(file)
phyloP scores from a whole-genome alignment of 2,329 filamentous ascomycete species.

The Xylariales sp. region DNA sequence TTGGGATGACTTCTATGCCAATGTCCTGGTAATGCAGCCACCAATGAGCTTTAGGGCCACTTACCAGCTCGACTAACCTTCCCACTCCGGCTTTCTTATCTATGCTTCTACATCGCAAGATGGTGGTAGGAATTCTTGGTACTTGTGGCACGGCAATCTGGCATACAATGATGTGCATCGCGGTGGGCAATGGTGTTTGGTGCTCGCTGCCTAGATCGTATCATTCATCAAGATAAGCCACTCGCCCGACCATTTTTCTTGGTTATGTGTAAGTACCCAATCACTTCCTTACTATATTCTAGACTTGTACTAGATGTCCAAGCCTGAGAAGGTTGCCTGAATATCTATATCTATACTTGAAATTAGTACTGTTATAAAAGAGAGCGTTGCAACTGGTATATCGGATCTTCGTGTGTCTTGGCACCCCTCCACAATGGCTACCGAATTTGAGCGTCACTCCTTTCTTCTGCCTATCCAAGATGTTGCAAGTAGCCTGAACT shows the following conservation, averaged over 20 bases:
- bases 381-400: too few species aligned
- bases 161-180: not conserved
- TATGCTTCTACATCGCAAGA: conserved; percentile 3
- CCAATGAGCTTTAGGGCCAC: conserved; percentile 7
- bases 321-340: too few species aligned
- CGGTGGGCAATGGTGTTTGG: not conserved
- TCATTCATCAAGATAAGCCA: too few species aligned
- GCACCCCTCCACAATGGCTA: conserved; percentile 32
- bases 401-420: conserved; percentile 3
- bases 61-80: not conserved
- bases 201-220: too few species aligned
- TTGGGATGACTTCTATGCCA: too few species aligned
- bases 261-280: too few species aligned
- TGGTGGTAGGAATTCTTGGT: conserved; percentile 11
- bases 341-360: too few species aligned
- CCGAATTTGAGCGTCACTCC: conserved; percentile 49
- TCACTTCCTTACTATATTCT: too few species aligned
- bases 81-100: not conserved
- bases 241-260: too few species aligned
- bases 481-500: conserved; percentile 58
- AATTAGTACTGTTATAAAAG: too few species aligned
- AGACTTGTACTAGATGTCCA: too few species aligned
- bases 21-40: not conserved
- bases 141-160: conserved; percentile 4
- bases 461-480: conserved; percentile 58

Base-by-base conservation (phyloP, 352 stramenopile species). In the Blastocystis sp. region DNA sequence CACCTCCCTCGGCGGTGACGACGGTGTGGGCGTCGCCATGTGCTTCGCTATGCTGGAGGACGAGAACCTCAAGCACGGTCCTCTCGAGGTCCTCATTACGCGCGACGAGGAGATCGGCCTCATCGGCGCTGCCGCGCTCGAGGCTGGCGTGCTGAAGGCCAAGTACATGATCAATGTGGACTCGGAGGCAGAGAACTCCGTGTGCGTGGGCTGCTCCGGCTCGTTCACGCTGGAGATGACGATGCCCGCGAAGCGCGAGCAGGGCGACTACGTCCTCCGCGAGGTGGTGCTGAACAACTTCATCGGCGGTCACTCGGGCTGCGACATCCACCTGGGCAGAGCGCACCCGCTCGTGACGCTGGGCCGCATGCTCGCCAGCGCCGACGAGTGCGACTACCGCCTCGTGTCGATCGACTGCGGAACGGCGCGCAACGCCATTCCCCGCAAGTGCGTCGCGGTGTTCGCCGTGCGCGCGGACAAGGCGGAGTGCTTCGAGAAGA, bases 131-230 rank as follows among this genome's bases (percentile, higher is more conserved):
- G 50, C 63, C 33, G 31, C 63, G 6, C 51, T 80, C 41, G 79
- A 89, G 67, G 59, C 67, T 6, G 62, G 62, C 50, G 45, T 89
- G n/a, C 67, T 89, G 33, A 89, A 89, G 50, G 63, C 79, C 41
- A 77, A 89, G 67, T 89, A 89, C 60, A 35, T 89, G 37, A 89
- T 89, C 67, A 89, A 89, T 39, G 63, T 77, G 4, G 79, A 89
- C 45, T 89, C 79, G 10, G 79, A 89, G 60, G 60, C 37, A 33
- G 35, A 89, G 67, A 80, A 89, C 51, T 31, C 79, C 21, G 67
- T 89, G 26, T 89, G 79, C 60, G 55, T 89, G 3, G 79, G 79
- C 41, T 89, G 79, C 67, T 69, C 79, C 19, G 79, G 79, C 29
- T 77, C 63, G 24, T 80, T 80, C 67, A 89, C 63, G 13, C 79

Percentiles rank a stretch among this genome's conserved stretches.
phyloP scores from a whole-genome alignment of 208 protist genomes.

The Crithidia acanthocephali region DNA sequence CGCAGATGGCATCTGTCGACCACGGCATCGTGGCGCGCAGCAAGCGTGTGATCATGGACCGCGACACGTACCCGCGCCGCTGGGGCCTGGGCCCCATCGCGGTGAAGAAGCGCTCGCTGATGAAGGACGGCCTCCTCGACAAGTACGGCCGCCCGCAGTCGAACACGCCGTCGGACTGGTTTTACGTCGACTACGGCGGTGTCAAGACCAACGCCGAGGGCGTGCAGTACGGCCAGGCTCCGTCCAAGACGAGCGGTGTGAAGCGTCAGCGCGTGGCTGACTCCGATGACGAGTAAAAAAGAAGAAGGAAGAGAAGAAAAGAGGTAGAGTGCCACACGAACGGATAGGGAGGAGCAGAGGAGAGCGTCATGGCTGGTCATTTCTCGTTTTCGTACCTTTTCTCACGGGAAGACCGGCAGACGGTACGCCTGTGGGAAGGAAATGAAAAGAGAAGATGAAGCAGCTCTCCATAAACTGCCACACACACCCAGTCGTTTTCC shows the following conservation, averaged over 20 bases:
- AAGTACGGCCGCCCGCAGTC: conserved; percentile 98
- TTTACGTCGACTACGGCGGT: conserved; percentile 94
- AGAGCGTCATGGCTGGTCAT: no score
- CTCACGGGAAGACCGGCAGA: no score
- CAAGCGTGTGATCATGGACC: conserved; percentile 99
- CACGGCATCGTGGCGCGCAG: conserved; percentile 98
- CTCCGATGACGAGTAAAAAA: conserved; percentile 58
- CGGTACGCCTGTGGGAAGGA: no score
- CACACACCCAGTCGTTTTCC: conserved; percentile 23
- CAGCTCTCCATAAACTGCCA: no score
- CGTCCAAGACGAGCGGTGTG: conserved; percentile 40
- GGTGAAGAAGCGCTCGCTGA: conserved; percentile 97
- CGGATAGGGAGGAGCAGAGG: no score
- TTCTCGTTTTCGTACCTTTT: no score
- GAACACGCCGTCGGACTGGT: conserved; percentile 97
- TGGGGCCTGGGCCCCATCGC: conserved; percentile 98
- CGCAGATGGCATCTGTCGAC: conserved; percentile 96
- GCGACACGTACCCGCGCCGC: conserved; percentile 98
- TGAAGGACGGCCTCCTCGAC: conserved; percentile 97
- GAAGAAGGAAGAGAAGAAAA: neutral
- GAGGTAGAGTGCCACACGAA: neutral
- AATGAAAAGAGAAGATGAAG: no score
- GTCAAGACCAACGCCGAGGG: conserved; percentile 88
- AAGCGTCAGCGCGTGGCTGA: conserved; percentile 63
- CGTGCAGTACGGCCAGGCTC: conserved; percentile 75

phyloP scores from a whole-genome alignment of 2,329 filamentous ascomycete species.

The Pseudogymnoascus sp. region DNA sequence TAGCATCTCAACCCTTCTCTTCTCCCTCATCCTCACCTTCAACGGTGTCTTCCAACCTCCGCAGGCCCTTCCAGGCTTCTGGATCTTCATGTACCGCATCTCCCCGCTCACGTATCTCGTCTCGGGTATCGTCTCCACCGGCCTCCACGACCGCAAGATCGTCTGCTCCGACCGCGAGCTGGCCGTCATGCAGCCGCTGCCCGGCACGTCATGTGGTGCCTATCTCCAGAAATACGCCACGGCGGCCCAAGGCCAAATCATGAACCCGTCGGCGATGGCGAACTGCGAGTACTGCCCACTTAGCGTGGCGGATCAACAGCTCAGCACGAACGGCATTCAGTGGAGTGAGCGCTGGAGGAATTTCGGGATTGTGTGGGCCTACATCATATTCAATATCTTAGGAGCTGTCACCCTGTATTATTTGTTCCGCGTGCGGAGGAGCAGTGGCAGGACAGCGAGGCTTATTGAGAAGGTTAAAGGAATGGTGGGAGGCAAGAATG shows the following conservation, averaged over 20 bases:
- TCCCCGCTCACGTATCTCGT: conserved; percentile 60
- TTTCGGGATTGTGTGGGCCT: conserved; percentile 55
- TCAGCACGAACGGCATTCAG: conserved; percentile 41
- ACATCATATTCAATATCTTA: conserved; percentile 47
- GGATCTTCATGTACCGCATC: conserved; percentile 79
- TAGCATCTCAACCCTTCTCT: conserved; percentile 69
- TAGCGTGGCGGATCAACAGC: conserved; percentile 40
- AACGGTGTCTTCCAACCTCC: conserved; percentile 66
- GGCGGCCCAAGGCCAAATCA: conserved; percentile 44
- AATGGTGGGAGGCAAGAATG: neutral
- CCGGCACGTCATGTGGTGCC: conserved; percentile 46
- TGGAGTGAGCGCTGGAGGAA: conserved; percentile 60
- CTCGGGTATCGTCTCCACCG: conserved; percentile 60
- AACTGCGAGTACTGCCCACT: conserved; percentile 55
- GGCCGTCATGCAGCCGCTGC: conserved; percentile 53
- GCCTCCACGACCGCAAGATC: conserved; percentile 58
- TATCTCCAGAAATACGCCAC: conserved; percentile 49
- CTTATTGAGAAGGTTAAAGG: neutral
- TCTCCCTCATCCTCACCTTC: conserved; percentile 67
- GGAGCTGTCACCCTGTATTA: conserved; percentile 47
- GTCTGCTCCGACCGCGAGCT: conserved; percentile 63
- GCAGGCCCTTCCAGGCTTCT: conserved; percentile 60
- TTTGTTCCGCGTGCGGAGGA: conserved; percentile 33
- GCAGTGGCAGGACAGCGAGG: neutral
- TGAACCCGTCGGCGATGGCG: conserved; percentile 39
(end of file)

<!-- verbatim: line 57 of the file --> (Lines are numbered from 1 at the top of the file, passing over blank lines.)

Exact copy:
- TGGGGCCTGGGCCCCATCGC: conserved; percentile 98